My friend Jenn and I met in a youth group organization in our teens. She always considered me a ‘little sister’ and I can remember many hours spent with friends working on community service projects and attending events together. Somehow, life reconnected us over twenty-five years later in San Diego, California. She’s the reason for our participation in a spectacular build day and for an introduction to some amazing people with whom we hope to continue to connect. Volunteering is good for the soul. Read the rest of this entry
The travel community is filled with incredibly interesting people. All are dreamers, doers, travelers and some make it their business to be a constant source of good and change in the world. Elana and I met after Hurricane Sandy. We were connected through a new not for profit, Race2Rebuild founded by our mutual friend after the hurricane. We met and connected through volunteer work, disaster relief and a joint sense of adventure. Like many of the fabulous disaster relief personnel that we have been honoured to meet and work with, Mat and I believe Elana is a super hero. She may not see the cape she wears, but we do. She has had her share of ‘travel’ and shares what she believes to be some of its many gifts. Without question, she has brought her gift to thousands. Thanks, Lana.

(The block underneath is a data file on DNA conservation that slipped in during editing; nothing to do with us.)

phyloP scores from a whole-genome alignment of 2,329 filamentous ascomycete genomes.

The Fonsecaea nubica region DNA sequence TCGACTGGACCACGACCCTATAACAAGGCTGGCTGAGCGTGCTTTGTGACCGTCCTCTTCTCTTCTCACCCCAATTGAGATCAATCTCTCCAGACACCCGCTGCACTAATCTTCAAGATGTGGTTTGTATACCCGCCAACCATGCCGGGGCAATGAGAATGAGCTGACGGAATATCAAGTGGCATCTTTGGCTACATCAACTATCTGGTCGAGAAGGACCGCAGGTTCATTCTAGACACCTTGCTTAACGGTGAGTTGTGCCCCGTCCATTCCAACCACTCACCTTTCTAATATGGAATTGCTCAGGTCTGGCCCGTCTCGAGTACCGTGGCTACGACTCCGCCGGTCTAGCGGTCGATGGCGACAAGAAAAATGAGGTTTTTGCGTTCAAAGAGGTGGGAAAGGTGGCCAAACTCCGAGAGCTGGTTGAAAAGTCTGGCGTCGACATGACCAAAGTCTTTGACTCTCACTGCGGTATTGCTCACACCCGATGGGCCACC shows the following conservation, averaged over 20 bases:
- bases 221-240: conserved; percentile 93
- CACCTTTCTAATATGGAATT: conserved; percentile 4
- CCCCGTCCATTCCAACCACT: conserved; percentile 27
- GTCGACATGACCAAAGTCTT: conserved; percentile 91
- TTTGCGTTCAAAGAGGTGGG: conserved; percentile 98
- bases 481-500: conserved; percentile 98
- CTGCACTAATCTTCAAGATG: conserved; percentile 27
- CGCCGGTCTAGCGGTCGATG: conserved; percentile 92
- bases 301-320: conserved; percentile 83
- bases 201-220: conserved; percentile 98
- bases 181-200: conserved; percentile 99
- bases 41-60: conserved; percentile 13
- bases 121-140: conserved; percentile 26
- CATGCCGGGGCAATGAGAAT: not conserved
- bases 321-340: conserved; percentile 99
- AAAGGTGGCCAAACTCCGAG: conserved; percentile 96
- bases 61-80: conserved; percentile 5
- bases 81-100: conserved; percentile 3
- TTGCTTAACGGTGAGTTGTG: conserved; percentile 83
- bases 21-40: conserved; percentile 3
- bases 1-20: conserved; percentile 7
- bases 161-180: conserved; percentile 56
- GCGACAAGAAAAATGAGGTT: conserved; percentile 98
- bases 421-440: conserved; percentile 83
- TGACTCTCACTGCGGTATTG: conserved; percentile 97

Interview with Elana Duffy, Field Operations Manager, Team Rubicon Region II
1.What/when was the first disaster to which you had to ‘travel’? With which organization were you traveling with on the mission? (ie; FEMA, Homeland Security, Team Rubicon) The answer to the first disaster to which I had to travel really depends on the definition of disaster, and I suppose on the definition of travel. With the Army, I saw Afghanistan and Iraq, Qatar and Romania, Germany and Hawaii. I lived in Europe and spent every long weekend knocking another country off the list. Upon leaving the service, two itches still needed to be scratched: the insatiable need to continue service and the bite of the travel bug. With Team Rubicon I found an ointment for both, and the disaster response travel began. After several months of local travel to cut downed trees, clear debris, and hang sheetrock in nearby northeastern states, I journeyed to Moore, Oklahoma in June 2013 after two subsequent F5 tornadoes hit the town leveling entire neighborhoods.